By JOE KUBERT
In the spring of 1926, my mother, father, and my 2-year-old sister Ida left the small town of Yzeran in eastern Poland and attempted to board a boat in Southampton, England, for transport to America. I was there, too, but not in an ambulatory status. I was in my mother’s belly, waiting to be born. And because of my mother’s condition, my parent’s request for a visa and subsequent passage to America were rejected.
But the Kuberts were a persistent lot.
I was born on September 18, 1926. Within two months after my birth, my mother, father and sister Ida were once again at the port in England. At two months of age, I was still not ambulatory, but this time I was permitted to accompany my family as a fellow passenger. Permission was given for the Kuberts to come to the New World. America.
I’ve often heard my father describe the boat trip. My sister Ida, who was two-and-a-half years old, stayed close to my mother. Before any of us were permitted aboard, we were required to shower and change into clean clothing. My father carried me in his arms into the men’s shower, where soap and cold water did a reasonably good job. We were directed to steerage with all the other immigrants, a full boat load. My mother tells of diapers lasting only until Ellis Island in New York harbor was sighted. When we landed, my Aunt Helen (Mama’s sister) met us and was shocked to see her nephew diaperless.
I grew up in East New York, in Brooklyn.
I started to draw as soon as I was old enough to hold anything that would make a mark. When I was three or four, neighbors would buy boxes of penny chalk for me to draw pictures in the streets. In the gutters, actually. The sidewalks were rough concrete, but the gutters were smooth black macadam. Better than a slate blackboard for chalk.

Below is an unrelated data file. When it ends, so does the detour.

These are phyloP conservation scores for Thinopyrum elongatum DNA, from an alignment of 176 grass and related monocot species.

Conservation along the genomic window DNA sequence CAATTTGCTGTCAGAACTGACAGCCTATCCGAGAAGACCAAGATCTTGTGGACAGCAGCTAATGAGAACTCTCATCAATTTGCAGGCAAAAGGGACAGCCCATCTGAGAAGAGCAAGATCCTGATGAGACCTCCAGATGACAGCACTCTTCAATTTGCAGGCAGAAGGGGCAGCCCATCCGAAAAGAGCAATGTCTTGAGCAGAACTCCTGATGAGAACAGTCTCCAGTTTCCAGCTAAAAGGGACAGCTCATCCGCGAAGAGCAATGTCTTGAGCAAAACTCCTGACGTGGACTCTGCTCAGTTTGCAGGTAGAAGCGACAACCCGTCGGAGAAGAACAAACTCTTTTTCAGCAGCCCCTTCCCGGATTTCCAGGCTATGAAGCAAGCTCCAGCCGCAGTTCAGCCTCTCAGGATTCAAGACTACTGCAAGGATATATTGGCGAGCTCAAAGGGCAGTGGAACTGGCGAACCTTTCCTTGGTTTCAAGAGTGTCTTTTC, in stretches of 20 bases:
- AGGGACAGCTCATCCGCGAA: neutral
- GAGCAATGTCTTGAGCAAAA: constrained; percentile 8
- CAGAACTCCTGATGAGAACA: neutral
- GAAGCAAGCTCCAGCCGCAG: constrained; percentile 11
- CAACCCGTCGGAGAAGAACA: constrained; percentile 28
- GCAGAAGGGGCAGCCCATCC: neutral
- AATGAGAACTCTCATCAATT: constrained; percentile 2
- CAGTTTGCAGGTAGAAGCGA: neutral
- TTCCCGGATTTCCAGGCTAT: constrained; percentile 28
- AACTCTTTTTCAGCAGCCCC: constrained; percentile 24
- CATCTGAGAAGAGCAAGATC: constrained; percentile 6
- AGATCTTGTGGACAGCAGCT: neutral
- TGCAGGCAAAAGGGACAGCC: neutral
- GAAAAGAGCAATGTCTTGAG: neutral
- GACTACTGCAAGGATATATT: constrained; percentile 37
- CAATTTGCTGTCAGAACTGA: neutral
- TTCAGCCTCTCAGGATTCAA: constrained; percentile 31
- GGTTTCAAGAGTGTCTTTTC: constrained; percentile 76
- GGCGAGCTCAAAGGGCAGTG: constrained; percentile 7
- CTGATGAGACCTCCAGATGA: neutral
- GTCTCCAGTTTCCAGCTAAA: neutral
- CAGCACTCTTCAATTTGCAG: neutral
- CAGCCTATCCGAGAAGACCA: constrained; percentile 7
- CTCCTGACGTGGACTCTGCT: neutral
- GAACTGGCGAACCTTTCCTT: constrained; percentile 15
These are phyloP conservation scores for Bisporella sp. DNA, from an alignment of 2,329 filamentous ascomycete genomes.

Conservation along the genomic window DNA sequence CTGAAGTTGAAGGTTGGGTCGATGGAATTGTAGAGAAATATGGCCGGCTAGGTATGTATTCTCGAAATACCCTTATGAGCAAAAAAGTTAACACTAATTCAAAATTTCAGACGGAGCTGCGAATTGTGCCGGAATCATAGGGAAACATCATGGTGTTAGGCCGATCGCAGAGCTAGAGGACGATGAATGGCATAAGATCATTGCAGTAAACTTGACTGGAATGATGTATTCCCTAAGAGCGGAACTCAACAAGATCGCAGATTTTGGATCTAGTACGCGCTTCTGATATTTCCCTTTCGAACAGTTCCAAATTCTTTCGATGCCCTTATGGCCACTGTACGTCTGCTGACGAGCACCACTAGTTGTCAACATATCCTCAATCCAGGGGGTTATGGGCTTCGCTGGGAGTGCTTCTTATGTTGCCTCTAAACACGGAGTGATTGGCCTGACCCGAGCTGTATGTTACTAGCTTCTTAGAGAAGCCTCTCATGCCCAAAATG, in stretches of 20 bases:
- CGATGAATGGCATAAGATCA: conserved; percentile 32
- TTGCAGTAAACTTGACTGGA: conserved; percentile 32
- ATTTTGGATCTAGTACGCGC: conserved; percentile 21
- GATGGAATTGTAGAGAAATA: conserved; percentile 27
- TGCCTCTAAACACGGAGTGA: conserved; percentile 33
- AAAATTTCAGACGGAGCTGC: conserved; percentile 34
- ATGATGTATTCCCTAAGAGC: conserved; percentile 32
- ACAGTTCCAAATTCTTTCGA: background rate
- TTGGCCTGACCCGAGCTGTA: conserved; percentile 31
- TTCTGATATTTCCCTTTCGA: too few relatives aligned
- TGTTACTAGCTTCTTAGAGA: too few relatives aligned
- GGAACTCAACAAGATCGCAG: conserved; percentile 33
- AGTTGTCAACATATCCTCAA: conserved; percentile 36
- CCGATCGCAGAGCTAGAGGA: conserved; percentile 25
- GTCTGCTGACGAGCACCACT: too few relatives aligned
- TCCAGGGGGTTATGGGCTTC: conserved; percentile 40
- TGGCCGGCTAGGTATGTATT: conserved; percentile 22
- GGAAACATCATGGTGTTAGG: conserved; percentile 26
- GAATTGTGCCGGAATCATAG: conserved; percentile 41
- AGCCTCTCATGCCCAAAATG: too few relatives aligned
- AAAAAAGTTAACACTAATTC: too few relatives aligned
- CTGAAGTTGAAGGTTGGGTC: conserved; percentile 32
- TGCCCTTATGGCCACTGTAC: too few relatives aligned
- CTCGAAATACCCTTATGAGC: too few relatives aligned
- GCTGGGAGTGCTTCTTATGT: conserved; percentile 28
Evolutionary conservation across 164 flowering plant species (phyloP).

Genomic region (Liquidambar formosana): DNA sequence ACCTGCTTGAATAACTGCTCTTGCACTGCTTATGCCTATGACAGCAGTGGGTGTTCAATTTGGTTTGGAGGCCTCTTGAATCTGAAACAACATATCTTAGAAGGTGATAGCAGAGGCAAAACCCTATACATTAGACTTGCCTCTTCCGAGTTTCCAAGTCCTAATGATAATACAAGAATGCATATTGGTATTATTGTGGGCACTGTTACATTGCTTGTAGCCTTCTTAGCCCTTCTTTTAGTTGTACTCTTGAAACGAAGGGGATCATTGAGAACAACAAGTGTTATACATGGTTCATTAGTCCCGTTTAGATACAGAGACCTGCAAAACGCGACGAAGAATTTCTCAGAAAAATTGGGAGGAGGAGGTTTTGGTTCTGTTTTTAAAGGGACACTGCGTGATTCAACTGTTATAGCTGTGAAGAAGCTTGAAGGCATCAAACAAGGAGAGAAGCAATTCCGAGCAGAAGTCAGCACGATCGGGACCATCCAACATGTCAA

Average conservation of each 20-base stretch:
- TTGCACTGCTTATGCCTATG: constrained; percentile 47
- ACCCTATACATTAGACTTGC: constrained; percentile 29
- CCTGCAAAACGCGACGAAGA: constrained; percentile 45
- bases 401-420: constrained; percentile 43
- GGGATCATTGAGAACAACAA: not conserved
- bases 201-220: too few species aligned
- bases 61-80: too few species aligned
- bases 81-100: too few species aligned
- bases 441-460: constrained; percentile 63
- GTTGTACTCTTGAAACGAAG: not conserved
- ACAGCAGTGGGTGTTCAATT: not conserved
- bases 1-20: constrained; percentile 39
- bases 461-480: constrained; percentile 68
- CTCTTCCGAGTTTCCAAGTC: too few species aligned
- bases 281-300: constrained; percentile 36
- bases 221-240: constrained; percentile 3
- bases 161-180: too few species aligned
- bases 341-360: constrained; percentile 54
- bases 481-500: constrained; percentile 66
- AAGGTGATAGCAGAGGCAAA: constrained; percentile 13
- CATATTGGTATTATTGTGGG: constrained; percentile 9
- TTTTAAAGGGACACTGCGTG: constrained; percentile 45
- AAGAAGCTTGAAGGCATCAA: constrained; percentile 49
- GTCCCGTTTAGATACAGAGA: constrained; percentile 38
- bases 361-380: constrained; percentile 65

I’ve always wanted to be a cartoonist.
From the time I saw my first comic strip in the newspapers, before I could even read the words, the pictures pulled me into a world I came to love. Flash Gordon, Prince Valiant, Bringing Up Father; Jungle Jim, The Phantom, Tarzan, Terry and the Pirates, Dick Tracy, The Gumps, Gasoline Alley, The Katzenjammer Kids. These cartoon characters were alive to me. They weren’t two dimensional, brightly colored (often off-register) drawings outlined in black. Not to me. And this is what I wanted to do. To draw stories with figures that were alive. When Tarzan leapt through the jungle, I was right by his side. When Prince Val cut a swath through his armored enemy, I was breathing over his shoulder. If I could learn to draw pictures like that . . . kind of magic. . . that’s what I wanted to do.
I was lucky.
My father always encouraged me, from the first time I started to draw. Unusual, since most people from the “old country” would dissuade their children from “wasting time scribbling,” instead of aspiring themselves to something that would earn them a living, like being a plumber, or a carpenter, or an electrician. Forget about doctor or lawyer. That was for families who could afford college. I guess Mama and Papa recognized my love for drawing, and knew it would be a lost cause to try to stop me. And they gained a pride in my ability, and the compliments of family and strangers on my drawings.
I got my first paying job as a cartoonist for comic books when I was eleven-and-a-half or twelve years old. Five dollars a page. In 1938, that was a lot of money. By 1940, I was making more money than my father (who was a Kosher butcher). I have never been unemployed—for even one day—since that time.
I am lucky.
During the last few years, I’d given thought to the idea of what might have happened if my parents had decided not to come to America in 1926. In 1939, I was thirteen years old, attending the High School of Music and Art, in New York City. In 1939, Hitler invaded and conquered Poland. Two million Jews were swept up in the net of Hitler’s Final Solution. The elimination of all Jews in Europe and Russia had begun with a vengeance.